This was a hard lesson for Martha, and it is a hard lesson for us. The way of the Law is hard-wired into us and it is so ingrained that we find it impossible to escape. “Don’t just sit there—do something! ” We are naturally suspicious of free gifts. In fact, we don’t like them. Have you ever squirmed uncomfortably when someone has given you a gift or treated you to something? Uncomfortably, because it leaves you feeling that you ought to give something in return. Because you are too proud to accept sheer unrequited generosity. Because there’s no such thing as a free lunch, or at any rate there ought not to be!

While the world may think it reasonable enough, there’s no space for such thinking in the Church. As Jesus taught the apostles: “Freely you have received, freely give” (Mt 10:8). This reminds us of the importance of giving freely—but it also reminds us how vital it is to receive freely.

In the Christian church, the only lunch worth having is the free one. The Son of Man came not to be served but to serve and to give His life as a ransom for many. When Jesus enters a house, a home, a heart, he comes to give—to give Himself. He is the King of Glory, but His moment of glory on earth was not the adulation of the crowds, or the triumphant entry to the cheers of bystanders, not even the subjection of demons and nature itself to His power. No, the Son of Man was glorified when He was exalted—that is lifted up—on the cross. The attention that He craves from us is not our gifts to Him, our selfless service. He doesn’t ask to receive anything from us—not even Mary-like devotion—and He doesn’t require any service from us. All He asks for by way of hospitality from us is to allow Him to serve and to give.

Martha meant well. She had taken Jesus’ word seriously. Like Abraham in Genesis 18, she recognised that someone extraordinary had come to her village and she went to great lengths to receive Him rightly. But she had the whole thing back to front. The three angels did not visit Abraham in order to taste the best of Sarah’s cooking; Jesus did not enter Martha’s house in order to be entertained and looked after. And Jesus does not come to us in order to receive from us. Not anything: not our worship, not our service, not our goods, not our lives, our obedience, our devotion, our piety, our prayers, our songs, our thankfulness. The Son of Man came not to be served—with these or any other things—but to serve and to give His life as a ransom for many.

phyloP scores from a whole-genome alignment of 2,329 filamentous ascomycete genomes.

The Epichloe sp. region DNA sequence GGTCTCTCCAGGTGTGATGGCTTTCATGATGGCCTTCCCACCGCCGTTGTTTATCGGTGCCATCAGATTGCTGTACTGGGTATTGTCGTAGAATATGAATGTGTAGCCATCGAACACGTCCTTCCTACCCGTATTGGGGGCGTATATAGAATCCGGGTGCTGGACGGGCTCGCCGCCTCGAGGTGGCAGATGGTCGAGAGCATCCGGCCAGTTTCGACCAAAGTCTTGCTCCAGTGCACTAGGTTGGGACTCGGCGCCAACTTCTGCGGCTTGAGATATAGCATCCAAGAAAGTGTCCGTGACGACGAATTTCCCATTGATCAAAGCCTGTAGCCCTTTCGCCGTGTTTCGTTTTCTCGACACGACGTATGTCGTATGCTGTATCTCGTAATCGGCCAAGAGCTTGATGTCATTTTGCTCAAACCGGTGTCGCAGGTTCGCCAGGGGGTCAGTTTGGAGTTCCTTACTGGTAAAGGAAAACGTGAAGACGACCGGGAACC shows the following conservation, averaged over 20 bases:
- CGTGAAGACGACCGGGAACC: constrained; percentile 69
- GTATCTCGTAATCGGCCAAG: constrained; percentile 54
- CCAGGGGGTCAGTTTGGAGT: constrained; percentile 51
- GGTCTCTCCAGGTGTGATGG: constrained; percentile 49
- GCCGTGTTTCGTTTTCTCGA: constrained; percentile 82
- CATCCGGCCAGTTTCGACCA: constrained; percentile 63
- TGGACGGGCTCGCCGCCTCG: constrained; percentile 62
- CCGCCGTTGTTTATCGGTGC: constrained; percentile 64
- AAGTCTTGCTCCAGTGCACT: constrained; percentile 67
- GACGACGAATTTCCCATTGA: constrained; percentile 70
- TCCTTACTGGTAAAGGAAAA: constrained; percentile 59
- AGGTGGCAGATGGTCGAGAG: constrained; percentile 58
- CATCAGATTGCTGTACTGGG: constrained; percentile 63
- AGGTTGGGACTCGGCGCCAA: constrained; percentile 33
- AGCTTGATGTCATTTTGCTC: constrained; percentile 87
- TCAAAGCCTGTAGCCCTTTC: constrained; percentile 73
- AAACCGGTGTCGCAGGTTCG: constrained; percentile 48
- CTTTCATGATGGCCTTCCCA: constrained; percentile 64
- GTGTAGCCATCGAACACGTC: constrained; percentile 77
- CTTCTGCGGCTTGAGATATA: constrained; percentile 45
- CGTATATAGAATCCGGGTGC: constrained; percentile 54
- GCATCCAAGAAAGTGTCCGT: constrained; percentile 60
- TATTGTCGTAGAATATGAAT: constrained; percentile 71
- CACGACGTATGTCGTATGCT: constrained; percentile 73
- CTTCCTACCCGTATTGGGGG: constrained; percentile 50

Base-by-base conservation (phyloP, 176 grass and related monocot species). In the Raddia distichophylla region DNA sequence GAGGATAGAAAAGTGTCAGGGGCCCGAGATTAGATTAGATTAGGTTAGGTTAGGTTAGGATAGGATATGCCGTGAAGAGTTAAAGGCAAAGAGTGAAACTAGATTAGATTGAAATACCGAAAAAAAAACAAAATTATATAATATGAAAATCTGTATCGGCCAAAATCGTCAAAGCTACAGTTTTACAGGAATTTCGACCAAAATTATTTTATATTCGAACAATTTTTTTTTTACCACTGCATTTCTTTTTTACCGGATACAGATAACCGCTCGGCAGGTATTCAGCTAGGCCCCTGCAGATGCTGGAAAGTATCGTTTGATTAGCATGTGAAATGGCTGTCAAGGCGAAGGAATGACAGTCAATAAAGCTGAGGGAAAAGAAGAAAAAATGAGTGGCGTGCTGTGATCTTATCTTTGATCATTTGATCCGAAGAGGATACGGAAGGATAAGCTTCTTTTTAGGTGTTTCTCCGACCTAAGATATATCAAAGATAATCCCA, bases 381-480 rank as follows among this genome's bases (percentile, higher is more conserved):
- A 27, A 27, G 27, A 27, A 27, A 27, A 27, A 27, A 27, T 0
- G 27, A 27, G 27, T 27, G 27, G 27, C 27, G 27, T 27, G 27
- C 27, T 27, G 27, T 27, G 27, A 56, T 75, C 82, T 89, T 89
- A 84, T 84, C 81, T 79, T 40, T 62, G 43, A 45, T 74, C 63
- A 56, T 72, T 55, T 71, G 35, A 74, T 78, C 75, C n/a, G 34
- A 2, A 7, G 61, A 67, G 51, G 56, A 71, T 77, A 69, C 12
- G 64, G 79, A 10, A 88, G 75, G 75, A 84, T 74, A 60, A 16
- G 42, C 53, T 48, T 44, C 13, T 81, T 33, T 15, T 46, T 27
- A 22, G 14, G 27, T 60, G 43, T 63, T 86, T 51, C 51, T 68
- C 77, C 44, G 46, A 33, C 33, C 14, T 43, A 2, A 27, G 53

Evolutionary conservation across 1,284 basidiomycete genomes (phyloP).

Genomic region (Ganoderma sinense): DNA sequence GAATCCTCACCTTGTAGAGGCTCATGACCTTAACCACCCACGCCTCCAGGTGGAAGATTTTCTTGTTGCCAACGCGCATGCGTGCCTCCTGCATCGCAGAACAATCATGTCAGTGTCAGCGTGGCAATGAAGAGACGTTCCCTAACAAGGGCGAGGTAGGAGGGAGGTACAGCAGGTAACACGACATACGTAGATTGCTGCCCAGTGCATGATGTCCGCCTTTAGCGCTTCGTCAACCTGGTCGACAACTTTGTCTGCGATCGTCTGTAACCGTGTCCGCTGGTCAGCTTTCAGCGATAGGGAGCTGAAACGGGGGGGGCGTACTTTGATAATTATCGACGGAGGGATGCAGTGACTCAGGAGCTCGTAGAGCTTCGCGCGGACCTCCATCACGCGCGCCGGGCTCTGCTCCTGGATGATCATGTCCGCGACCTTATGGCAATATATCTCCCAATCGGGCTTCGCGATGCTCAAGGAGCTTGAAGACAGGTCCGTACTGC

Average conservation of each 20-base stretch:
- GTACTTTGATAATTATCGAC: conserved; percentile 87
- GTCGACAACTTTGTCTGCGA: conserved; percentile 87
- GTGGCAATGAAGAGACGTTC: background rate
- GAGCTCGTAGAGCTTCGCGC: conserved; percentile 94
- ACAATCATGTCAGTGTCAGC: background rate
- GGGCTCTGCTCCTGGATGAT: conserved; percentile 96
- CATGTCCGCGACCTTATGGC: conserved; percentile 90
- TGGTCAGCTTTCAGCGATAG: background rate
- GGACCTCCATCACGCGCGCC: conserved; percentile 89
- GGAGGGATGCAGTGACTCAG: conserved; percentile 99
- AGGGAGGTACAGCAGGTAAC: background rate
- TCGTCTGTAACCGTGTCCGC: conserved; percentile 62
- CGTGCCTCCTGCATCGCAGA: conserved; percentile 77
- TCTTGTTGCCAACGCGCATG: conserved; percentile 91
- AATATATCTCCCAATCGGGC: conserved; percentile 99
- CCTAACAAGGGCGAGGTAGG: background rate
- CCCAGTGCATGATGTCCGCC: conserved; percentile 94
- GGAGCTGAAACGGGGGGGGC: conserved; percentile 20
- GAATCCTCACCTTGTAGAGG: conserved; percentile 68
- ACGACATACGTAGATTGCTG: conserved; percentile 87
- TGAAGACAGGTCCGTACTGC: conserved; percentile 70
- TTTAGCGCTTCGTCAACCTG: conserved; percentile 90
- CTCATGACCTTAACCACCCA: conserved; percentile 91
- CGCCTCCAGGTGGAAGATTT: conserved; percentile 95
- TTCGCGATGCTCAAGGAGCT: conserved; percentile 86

So you can just sit there and do nothing. Nothing at all. Just receive: receive His forgiveness, receive His promises, receive His salvation. Because He is here now. Here, in this house, visiting this church family. Asking for nothing and doing all the giving. Gently but firmly telling you that you can leave the distractions of your life, the stresses and troubles, at the door, because you have come to an oasis, a watering hole, a place of rest and refreshment. Where all the goods are on the house, pre-paid and without limit. If you came to do stuff—to offer your service, to dignify Jesus with your gifts—I’m afraid you came on the wrong day.

But wait a minute, pastor! Am I not supposed to love my neighbour as myself? Am I not supposed to show hospitality? Am I not supposed to serve others, to make myself the least of all? Am I not supposed to be seeking to do God’s will in obedience and to honour Him with my life?

No. Not just now. Just now, you are supposed to sit there and do nothing, to receive and to enjoy your good portion: Jesus present here, for you. On another Sunday, He would be here with the very body and blood that sat in Martha and Mary’s house and was exalted on the tree of the Cross so that we could sit in His presence in an even more tangible and intimate way.

The moment we sing the final Amen this morning, you will again have plenty of opportunity to be distracted, stressed and troubled—and also to love because you have been loved first. But now, just for a moment, sit there and do nothing. Jesus wants to do the doing. For you.